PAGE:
Alexander Semin, Rob Schremp

Monday Waiver Wire Wrap: Under the trade deadline radar moves

With the trade deadline (and, oddly enough, some big contract extensions) stealing all the headlines, it’s easy to forget that the NHL still had its typical noon deadline for waiver wire claims. Here’s a rundown of who was picked up and who cleared waivers.

Brett Carson was claimed by the Calgary Flames from the Carolina Hurricanes.

Curtis McElhinney is now in the Ottawa Senators system via the Tampa Bay Lightning. In a nod to Vesa Toskala last season, McElhinney went through the Lightning system without playing a game after being traded much like Toskala never played a game for the Anaheim Ducks in a similar situation.

Rob Schremp was claimed by the Atlanta Thrashers from the New York Islanders. This amuses me because his name sounds sort of like “shrimp” and Thrashers GM Rick Dudley is known for liking bigger players. Hard-hitting analysis, I know.

Now for the players who cleared waivers: First, let’s start with the goalies, both Ty Conklin (St. Louis) and Pascal Leclaire (Ottawa) cleared waivers.  Moving on, Nathan Lawson (Islanders), D.J. King (Washington), Tim Stapleton (Atlanta) and Jason Jaffray (Anaheim) were the skaters.

One surprise there is Conklin, who might be on a downward slope but is a cheap, experienced backup who could be an asset for a team like the Buffalo Sabres. Would you rather lean on Conkblock on occasion or roll the dice with hapless Sabres No.2 guy Patrick Lalime? Just saying.

Sens demote former first-rounder Puempel

Matt Puempel
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Looks like Matt Puempel won’t be making the leap after all.

Puempel, the subject of Ottawa’s “looking to make the leap” profile during our Team of the Day series, has been sent down to AHL Binghamton one day prior to the Sens’ opener against Buffalo.

Puempel, taken by Ottawa in the first round (24th overall) at the ’11 draft, made his big-league debut last season and looked as though he’d stick around — only to suffer a high ankle sprain after 13 games, and miss the rest of the season.

The 22-year-old came into this year’s camp looking to secure a full-time position at the big league level, but was beaten out by Shane Prince for the final forward spot on the roster.

To be fair, contract status probably played a role. Prince would’ve had to clear waivers to get down to Bingo, whereas Puempel didn’t.

A former 30-goal scorer in the American League, Puempel is expected to get another look with Ottawa this season.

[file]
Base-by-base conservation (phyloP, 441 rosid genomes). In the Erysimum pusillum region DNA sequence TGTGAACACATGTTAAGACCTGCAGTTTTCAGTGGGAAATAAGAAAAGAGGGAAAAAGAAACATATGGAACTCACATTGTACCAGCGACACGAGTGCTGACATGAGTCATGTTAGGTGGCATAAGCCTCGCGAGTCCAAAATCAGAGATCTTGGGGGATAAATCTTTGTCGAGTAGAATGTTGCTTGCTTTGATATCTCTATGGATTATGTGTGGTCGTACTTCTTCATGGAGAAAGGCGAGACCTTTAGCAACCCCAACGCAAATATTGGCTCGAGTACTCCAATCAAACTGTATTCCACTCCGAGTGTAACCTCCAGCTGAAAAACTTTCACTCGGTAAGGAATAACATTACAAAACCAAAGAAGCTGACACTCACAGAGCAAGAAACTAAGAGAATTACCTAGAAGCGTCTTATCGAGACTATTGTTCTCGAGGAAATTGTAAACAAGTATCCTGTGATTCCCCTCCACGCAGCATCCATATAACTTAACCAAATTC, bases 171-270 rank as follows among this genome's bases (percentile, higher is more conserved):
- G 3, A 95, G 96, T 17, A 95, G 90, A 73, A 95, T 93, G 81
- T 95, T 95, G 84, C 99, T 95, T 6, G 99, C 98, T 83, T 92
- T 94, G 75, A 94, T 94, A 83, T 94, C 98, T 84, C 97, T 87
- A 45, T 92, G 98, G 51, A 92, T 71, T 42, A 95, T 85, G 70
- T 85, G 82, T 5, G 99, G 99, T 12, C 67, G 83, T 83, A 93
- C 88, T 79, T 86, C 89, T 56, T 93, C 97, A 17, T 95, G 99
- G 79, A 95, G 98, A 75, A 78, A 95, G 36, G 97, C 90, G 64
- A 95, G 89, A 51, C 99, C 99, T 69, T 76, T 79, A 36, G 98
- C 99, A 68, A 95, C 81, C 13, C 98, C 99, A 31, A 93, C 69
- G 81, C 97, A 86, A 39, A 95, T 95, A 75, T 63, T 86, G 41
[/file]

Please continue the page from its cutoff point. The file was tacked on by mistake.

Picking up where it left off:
Report: Torres won’t appeal 41-game suspension


Sounds like Raffi Torres is accepting his punishment.

Per Sportsnet, Torres won’t appeal his 41-game suspension for an illegal hit to the head of Anaheim’s Jakob Silfverberg.

The report comes just days after the NHL’s Department of Player Safety levied one of the longest disciplinary rulings in league history, citing both the severity of the Silfverberg hit and Torres’ lengthy history of suspensions, fines and warnings.

There was some thought, however, that Torres would try to challenge the ruling.


He does have a history of success in that department. In 2012,Torres successfully appealed his suspension for a headshot on Chicago’s Marian Hossa, and had his punishment reduced from 25 games to 21.

Torres also isn’t considered a “repeat offender” under the current collective bargaining agreement, as his last suspension came in 2013.

Of course, part of that clean record is due to the fact he hasn’t played much. Torres has largely been sidelined by injury for the last two seasons, missing all of last year with knee problems.

Sportsnet’s Elliotte Friedman delved further into the repeat offender thing in his latest 30 Thoughts column:

If you read the relevant sections of the CBA, the league takes the position that the repeat offender status is only applicable to fines. Repeaters are fined on a per-game basis, non-repeaters on a per-day basis. (The former is more expensive, because there are fewer games than days in an NHL season.) However, if you go to Section 18.2, among the factors taken into account are, “the status of the offender and, specifically, whether the Player has a history of being subject to Supplementary Discipline for On-Ice Conduct.”

So, in the NHL’s view, a player’s history is relevant, even if longer than 18 months ago.

Should the report prove accurate and Torres doesn’t appeal, he will be eligible to return to action on Jan. 14, when the Sharks take on the Oilers.